With reference now more particularly to the diagrammatic views shown in Figs. 7 and 7a, the hydraulic systems will now be described. In Fig. 7, it will be observed that the pump 61 contains separate cylinders 66 and 67 which are supplied with fluid from the tank or reservoir 68 through tubes or hoses 69 and 70 respectively. The tank 68 is positioned upon the vehicle in close proximity to the pump 61 as shown in Fig. 1 of the drawings. The flow of fluid passes from the cylinder 66 through the lead line or hose '71 to a hydraulic control valve 72. A pressure gauge 93 is located in this line for obvious purposes. The valve 72 may be equipped with a pressure relief (not shown), set to a desired working pressure of the system. The valve represented generally at 72 is in three sections, 73, 74 and 75 respectively, which sections operate different units of the machine, and the sections beingcontrolled by separate three position levers indicated at 76, 77 and 78. When a lever is in the center or neutral position, no fluid is furnished to the unit controlled by said section, in which event the fluid passing through the valve 72 will pass back into the tank or reservoir 68 through the pipe 79. When a lever is moved to one side of neutral, a supply of fluid under pressure is furnished to one side of an operating unit to move the latter in one direction, while movement of the lever to the reverse operative position will permit the flow of fluid in a reverse direction to that unit, as will be understood.
The lever 76 of the control valve section 73 governs the flow of fluid to and from hydraulic ram 41, which controls the sliding movement of one of the auger carriers 33. The flow lines from control section 73: are indicated at 80 and 81, these lines connecting with opposite ends of the ram cylinder 41.
Lever 77 governs the flow of fluid to and from the ram 48 governing the vertical movements of the main frame. The tubes or hoses 82 and 83 connect the said control valve section 74 with opposite ends of the ram cylinder 48.
The lever 78 controls the flow of fluid to and from hydraulic ram 50 which is the centrally disposed jack utilized in moving the car to and from the rails. The
leads connecting control valve section with opposite ends of the said ram 50 are indicated at 84 and 85.
Fluid is also fed from hydraulic fluid reservoir 68 to pump section 67 by means of hose 70, as has been heretofore stated. This pump section 67 supplies fluid under pressure to hydraulic control valve 36 which comprises two control valve sections 87 and 88 respectively, by means of hose or pipe 89, the latter being equipped with a conventional pressure gauge 90 for obvious purposes. The return line for the hydraulic control valve 86 is indicated at $9. The operations of the hydraulic control valve sections 87 and ii? are governed by levers 91 and 92 operating in precisely the same manner as the levers 76, 77 and 78. Hoses 93 and 94 establish pressure communication between control valve section 87 and the ends of hydraulic ram 41', governing the movement of piston 42 in the cylinder thereof to control the movements of the second auger carrier 33. Operating lever 92 controls the flow of fluid to and from hydraulic pump 98, the flow lines being indicated at 95 and 96. This pump 98 also has a return line 97 back into hydraulic fluid supply tank 63. The pump section 67 drives hydraulic fluid motor 9? (see Fig. l), the shaft of which has secured thereto a sprocket wheel 99, over which passes a chain 100 engaged over a sprocket 101 aflixed to a jack shaft 102 rotatably secured in the vehicle frame transversely thereof. The jack shaft has affixed thereto a pair of sprockets 103, over which pass sprocket chains 104 engaged with sprockets 105 aifixed to the axles 13 of the vehicle.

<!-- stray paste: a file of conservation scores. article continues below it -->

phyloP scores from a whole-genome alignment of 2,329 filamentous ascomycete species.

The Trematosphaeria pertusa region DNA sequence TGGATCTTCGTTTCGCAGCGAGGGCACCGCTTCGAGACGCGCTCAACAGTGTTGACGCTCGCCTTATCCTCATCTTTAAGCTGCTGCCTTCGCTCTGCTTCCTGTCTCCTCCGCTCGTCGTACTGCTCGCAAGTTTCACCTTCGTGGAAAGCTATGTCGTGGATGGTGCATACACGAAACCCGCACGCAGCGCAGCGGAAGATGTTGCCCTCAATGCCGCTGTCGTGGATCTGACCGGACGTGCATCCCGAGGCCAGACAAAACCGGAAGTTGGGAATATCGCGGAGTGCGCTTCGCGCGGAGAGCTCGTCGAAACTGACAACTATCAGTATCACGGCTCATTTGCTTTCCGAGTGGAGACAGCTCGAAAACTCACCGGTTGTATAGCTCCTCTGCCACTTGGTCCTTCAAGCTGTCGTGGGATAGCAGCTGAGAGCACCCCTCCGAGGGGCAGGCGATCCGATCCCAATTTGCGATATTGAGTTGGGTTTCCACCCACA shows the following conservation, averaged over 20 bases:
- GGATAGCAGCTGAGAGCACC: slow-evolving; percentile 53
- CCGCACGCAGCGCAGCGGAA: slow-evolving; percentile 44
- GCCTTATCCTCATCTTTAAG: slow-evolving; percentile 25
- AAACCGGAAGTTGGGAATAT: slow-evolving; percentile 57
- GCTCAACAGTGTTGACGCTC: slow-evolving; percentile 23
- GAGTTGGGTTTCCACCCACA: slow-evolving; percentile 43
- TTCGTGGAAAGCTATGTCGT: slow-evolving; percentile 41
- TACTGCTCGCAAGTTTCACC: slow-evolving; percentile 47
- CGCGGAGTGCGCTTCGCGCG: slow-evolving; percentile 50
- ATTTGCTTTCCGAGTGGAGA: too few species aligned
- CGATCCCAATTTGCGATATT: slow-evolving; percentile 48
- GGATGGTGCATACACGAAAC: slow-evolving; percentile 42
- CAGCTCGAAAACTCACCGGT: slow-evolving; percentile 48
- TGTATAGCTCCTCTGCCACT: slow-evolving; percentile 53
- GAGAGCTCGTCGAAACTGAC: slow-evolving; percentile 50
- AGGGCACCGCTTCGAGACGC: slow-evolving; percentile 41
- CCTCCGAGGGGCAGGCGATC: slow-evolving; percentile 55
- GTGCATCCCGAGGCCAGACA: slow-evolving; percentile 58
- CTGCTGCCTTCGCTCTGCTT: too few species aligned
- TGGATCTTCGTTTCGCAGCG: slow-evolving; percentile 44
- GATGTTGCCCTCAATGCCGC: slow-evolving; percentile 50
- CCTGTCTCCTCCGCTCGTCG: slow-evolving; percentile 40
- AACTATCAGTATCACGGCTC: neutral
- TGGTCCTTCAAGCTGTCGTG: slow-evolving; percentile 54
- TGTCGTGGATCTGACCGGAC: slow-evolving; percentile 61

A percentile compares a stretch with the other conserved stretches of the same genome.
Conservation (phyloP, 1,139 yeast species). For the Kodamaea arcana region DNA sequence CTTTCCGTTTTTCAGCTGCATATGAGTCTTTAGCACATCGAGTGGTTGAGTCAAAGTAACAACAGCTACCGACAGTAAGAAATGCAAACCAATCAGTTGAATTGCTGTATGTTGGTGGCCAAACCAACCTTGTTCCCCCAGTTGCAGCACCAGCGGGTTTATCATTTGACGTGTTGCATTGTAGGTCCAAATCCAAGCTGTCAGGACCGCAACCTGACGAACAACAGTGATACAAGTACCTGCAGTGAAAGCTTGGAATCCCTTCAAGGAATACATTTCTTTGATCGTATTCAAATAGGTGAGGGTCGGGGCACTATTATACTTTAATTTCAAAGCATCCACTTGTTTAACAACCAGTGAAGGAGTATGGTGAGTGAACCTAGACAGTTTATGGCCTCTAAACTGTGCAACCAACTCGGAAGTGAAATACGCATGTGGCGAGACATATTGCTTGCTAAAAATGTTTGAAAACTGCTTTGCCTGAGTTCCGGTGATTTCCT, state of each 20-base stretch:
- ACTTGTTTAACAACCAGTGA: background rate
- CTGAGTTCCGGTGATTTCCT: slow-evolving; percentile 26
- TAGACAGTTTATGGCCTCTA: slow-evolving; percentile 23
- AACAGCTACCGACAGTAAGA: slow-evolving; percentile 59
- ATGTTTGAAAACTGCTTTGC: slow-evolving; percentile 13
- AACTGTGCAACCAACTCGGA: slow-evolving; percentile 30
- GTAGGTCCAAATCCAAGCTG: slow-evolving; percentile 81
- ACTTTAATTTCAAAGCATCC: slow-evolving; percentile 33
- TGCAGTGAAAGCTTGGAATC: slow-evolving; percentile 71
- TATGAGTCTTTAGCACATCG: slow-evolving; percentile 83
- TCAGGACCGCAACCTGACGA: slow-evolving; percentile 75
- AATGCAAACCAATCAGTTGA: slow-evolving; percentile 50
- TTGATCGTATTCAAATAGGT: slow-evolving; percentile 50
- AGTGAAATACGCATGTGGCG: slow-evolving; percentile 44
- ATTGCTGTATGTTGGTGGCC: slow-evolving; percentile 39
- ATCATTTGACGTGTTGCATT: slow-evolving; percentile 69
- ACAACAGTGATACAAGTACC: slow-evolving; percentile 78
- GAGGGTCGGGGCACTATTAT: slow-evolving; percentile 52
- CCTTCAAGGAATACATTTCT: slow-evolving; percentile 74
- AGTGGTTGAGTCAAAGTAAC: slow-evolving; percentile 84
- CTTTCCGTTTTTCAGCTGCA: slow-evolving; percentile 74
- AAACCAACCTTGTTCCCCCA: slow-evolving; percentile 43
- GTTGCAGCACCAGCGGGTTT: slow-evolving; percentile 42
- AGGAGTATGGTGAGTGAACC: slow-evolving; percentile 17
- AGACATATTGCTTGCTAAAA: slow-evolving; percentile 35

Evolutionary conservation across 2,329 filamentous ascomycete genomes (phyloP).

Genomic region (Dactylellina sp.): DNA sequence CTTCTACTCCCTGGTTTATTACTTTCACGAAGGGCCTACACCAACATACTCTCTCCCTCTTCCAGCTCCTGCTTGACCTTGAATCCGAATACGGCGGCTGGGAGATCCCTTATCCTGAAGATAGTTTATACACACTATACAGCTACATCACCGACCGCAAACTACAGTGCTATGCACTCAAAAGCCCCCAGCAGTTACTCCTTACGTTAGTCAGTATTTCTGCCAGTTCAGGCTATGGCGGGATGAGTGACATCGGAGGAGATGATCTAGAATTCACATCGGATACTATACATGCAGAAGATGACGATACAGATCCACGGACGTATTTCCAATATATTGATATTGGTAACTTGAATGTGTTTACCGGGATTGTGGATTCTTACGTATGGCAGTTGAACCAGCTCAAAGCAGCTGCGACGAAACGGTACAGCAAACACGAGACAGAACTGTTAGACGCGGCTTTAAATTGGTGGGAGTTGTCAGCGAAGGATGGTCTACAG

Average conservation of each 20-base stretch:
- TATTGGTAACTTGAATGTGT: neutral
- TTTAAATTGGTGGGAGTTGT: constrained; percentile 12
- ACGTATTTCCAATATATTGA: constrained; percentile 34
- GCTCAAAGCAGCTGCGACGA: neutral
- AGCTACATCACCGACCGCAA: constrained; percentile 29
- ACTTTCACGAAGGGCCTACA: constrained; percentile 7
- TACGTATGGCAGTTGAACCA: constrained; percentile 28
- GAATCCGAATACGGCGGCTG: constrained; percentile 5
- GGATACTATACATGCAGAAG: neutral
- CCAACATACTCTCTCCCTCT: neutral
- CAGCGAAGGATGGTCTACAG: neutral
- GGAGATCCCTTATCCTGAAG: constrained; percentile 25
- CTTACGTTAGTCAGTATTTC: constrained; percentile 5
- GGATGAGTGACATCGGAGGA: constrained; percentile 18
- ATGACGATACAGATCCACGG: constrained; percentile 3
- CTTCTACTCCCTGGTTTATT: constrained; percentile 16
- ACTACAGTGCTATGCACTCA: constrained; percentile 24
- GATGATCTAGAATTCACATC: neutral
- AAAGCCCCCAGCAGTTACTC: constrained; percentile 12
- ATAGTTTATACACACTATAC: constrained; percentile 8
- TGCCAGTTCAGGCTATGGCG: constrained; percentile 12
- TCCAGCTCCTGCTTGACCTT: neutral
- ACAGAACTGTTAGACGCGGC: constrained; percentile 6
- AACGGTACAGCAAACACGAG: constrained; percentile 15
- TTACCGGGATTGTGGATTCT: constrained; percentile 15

It is obvious from this construction that operation of lever 92 will govern the supply of hydraulic fluid from pump section 67 to the hydraulic fluid motor 98 to bring about operation of that motor so as to propel the car along the track.
Fig. 7a of the drawings shows the single hydraulic pump 65 supplied with hydraulic fluid from the tank 106 by means of tube 107. This pump supplies fluid through tube 108 to hydraulic control valve 109, a pressure gauge 110 being located in the line for obvious purposes. The return line from the valve 109 is indicated at 111. The valve 109 is provided with a three way operating lever 112, operating in the manner as described in the other levers to govern the flow of fluid pressure through lines 113 and 1145 to drive hydraulic motor 32 to rotate auger drive shaft 27. The motor 32 is provided with a return line 115 leading back into the hydraulic supply tank 106.
The several control levers above described are preferably arranged in a bank immediately adjacent to the operators seat 49' so that a single operator may at all times have control of the various mechanisms.